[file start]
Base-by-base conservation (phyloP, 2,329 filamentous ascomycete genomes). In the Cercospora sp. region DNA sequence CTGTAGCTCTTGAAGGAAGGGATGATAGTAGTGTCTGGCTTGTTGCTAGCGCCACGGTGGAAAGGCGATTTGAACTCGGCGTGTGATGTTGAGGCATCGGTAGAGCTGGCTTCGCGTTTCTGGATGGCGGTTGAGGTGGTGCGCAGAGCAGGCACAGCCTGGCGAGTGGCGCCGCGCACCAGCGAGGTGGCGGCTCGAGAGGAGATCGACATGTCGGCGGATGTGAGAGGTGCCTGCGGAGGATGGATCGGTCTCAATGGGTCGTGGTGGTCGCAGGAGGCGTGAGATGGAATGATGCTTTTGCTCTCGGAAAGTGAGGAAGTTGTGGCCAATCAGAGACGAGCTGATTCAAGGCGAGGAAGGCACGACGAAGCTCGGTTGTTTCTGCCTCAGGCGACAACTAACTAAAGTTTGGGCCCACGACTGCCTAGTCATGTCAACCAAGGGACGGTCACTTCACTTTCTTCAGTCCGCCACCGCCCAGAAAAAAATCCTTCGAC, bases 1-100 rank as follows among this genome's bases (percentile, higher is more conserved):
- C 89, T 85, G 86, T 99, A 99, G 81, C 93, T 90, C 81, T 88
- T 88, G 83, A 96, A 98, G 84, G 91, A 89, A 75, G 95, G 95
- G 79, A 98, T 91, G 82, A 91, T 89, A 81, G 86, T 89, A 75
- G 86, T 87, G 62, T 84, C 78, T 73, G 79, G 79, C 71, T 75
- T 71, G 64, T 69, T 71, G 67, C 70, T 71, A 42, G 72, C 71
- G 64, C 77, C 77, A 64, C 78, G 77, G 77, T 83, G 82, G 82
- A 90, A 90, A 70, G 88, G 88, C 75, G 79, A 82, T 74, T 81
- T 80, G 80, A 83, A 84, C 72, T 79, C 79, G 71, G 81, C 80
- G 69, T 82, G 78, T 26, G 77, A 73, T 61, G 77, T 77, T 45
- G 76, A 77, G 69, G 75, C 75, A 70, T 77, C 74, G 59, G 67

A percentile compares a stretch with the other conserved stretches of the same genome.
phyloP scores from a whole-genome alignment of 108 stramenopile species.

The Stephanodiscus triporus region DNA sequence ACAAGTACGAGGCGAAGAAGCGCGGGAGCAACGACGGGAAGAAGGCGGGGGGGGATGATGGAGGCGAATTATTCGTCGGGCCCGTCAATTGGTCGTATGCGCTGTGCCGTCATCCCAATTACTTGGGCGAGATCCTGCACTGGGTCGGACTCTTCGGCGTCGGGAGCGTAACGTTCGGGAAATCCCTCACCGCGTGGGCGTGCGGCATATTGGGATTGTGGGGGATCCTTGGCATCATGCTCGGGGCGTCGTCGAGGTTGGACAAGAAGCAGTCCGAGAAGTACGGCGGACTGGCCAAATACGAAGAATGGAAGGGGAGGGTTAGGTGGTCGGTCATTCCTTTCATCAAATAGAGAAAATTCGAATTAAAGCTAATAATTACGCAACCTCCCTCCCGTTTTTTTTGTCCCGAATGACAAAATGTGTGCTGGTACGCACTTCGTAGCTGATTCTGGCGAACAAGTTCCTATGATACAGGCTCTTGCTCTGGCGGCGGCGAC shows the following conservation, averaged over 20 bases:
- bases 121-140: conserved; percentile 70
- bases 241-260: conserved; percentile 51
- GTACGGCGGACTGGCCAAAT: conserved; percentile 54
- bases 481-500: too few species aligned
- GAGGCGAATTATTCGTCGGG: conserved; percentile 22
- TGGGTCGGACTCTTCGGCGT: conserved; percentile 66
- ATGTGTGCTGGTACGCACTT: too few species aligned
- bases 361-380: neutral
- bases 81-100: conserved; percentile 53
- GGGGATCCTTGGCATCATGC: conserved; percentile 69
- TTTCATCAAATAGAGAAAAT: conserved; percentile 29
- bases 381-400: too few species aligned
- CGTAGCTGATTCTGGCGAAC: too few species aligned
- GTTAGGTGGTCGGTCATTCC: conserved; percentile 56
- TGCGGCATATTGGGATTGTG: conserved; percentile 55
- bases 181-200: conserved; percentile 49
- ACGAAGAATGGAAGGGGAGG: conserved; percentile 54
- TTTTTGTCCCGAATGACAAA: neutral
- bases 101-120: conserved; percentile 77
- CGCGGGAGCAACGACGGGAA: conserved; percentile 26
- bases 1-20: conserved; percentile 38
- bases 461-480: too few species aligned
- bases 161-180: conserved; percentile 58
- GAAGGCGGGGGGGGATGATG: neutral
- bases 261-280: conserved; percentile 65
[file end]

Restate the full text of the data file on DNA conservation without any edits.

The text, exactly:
Base-by-base conservation (phyloP, 2,329 filamentous ascomycete genomes). In the Cercospora sp. region DNA sequence CTGTAGCTCTTGAAGGAAGGGATGATAGTAGTGTCTGGCTTGTTGCTAGCGCCACGGTGGAAAGGCGATTTGAACTCGGCGTGTGATGTTGAGGCATCGGTAGAGCTGGCTTCGCGTTTCTGGATGGCGGTTGAGGTGGTGCGCAGAGCAGGCACAGCCTGGCGAGTGGCGCCGCGCACCAGCGAGGTGGCGGCTCGAGAGGAGATCGACATGTCGGCGGATGTGAGAGGTGCCTGCGGAGGATGGATCGGTCTCAATGGGTCGTGGTGGTCGCAGGAGGCGTGAGATGGAATGATGCTTTTGCTCTCGGAAAGTGAGGAAGTTGTGGCCAATCAGAGACGAGCTGATTCAAGGCGAGGAAGGCACGACGAAGCTCGGTTGTTTCTGCCTCAGGCGACAACTAACTAAAGTTTGGGCCCACGACTGCCTAGTCATGTCAACCAAGGGACGGTCACTTCACTTTCTTCAGTCCGCCACCGCCCAGAAAAAAATCCTTCGAC, bases 1-100 rank as follows among this genome's bases (percentile, higher is more conserved):
- C 89, T 85, G 86, T 99, A 99, G 81, C 93, T 90, C 81, T 88
- T 88, G 83, A 96, A 98, G 84, G 91, A 89, A 75, G 95, G 95
- G 79, A 98, T 91, G 82, A 91, T 89, A 81, G 86, T 89, A 75
- G 86, T 87, G 62, T 84, C 78, T 73, G 79, G 79, C 71, T 75
- T 71, G 64, T 69, T 71, G 67, C 70, T 71, A 42, G 72, C 71
- G 64, C 77, C 77, A 64, C 78, G 77, G 77, T 83, G 82, G 82
- A 90, A 90, A 70, G 88, G 88, C 75, G 79, A 82, T 74, T 81
- T 80, G 80, A 83, A 84, C 72, T 79, C 79, G 71, G 81, C 80
- G 69, T 82, G 78, T 26, G 77, A 73, T 61, G 77, T 77, T 45
- G 76, A 77, G 69, G 75, C 75, A 70, T 77, C 74, G 59, G 67

A percentile compares a stretch with the other conserved stretches of the same genome.
phyloP scores from a whole-genome alignment of 108 stramenopile species.

The Stephanodiscus triporus region DNA sequence ACAAGTACGAGGCGAAGAAGCGCGGGAGCAACGACGGGAAGAAGGCGGGGGGGGATGATGGAGGCGAATTATTCGTCGGGCCCGTCAATTGGTCGTATGCGCTGTGCCGTCATCCCAATTACTTGGGCGAGATCCTGCACTGGGTCGGACTCTTCGGCGTCGGGAGCGTAACGTTCGGGAAATCCCTCACCGCGTGGGCGTGCGGCATATTGGGATTGTGGGGGATCCTTGGCATCATGCTCGGGGCGTCGTCGAGGTTGGACAAGAAGCAGTCCGAGAAGTACGGCGGACTGGCCAAATACGAAGAATGGAAGGGGAGGGTTAGGTGGTCGGTCATTCCTTTCATCAAATAGAGAAAATTCGAATTAAAGCTAATAATTACGCAACCTCCCTCCCGTTTTTTTTGTCCCGAATGACAAAATGTGTGCTGGTACGCACTTCGTAGCTGATTCTGGCGAACAAGTTCCTATGATACAGGCTCTTGCTCTGGCGGCGGCGAC shows the following conservation, averaged over 20 bases:
- bases 121-140: conserved; percentile 70
- bases 241-260: conserved; percentile 51
- GTACGGCGGACTGGCCAAAT: conserved; percentile 54
- bases 481-500: too few species aligned
- GAGGCGAATTATTCGTCGGG: conserved; percentile 22
- TGGGTCGGACTCTTCGGCGT: conserved; percentile 66
- ATGTGTGCTGGTACGCACTT: too few species aligned
- bases 361-380: neutral
- bases 81-100: conserved; percentile 53
- GGGGATCCTTGGCATCATGC: conserved; percentile 69
- TTTCATCAAATAGAGAAAAT: conserved; percentile 29
- bases 381-400: too few species aligned
- CGTAGCTGATTCTGGCGAAC: too few species aligned
- GTTAGGTGGTCGGTCATTCC: conserved; percentile 56
- TGCGGCATATTGGGATTGTG: conserved; percentile 55
- bases 181-200: conserved; percentile 49
- ACGAAGAATGGAAGGGGAGG: conserved; percentile 54
- TTTTTGTCCCGAATGACAAA: neutral
- bases 101-120: conserved; percentile 77
- CGCGGGAGCAACGACGGGAA: conserved; percentile 26
- bases 1-20: conserved; percentile 38
- bases 461-480: too few species aligned
- bases 161-180: conserved; percentile 58
- GAAGGCGGGGGGGGATGATG: neutral
- bases 261-280: conserved; percentile 65